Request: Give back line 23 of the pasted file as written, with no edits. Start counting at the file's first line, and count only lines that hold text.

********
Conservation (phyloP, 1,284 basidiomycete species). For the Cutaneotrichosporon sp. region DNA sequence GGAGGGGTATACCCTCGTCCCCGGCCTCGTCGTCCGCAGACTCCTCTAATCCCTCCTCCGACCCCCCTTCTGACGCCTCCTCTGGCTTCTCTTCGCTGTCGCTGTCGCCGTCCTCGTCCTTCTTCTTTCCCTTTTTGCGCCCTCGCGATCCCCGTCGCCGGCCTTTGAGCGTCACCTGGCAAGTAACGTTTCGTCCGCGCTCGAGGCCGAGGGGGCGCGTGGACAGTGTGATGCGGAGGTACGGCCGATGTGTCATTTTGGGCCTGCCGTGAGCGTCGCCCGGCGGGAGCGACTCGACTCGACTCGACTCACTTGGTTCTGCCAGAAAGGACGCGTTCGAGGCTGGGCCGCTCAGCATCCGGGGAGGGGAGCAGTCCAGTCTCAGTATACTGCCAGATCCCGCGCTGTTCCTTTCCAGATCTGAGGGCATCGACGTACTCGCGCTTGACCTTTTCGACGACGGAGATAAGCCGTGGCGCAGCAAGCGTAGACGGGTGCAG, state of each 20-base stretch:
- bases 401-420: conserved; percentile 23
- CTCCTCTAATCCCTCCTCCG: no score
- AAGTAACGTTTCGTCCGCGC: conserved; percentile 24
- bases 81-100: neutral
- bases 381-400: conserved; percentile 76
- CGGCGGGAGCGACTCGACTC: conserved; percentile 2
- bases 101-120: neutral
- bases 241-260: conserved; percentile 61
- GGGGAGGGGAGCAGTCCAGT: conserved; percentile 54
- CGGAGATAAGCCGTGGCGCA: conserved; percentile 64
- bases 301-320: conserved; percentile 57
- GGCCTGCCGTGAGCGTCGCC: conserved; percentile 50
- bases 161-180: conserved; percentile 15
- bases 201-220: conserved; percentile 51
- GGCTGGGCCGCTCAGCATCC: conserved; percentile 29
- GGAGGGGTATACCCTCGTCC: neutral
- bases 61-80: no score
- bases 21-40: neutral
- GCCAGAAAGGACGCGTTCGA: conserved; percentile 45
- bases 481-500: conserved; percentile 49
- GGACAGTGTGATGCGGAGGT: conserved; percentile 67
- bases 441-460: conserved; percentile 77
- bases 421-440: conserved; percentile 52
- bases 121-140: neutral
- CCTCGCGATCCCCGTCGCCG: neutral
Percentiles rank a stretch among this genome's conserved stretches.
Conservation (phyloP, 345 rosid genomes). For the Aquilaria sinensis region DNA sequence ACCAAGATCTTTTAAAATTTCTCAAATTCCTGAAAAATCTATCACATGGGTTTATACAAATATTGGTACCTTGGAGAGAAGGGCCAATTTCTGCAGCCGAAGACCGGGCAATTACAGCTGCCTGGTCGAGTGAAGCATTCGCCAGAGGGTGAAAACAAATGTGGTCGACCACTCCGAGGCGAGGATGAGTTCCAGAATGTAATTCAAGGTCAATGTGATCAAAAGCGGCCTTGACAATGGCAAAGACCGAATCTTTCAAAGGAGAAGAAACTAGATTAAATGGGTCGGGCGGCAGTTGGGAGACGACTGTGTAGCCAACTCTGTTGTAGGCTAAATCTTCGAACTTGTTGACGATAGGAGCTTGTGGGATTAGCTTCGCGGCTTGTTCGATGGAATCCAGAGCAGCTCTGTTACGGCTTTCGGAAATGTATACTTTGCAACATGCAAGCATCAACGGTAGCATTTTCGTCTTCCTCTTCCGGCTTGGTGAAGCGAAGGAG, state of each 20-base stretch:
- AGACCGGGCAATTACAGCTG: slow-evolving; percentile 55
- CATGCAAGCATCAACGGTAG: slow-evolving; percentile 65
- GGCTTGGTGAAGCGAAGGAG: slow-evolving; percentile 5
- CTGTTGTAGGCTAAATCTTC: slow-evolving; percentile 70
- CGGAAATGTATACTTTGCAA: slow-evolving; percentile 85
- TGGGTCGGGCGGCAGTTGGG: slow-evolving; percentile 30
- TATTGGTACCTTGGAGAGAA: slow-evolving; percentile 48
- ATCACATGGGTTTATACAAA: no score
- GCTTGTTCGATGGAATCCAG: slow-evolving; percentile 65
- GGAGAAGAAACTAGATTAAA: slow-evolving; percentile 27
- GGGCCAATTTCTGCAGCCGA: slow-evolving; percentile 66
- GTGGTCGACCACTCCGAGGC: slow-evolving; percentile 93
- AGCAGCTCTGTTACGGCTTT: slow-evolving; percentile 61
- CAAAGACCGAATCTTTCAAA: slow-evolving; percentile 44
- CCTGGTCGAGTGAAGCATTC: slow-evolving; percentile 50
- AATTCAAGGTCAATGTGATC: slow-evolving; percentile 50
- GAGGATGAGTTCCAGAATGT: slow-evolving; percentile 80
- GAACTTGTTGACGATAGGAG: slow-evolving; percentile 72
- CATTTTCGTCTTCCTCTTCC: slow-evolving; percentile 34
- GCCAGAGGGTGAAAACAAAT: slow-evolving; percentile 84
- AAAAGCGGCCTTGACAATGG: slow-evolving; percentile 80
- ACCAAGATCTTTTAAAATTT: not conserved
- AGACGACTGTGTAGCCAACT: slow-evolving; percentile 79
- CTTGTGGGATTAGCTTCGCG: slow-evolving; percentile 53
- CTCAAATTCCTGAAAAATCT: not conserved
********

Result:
- bases 441-460: conserved; percentile 77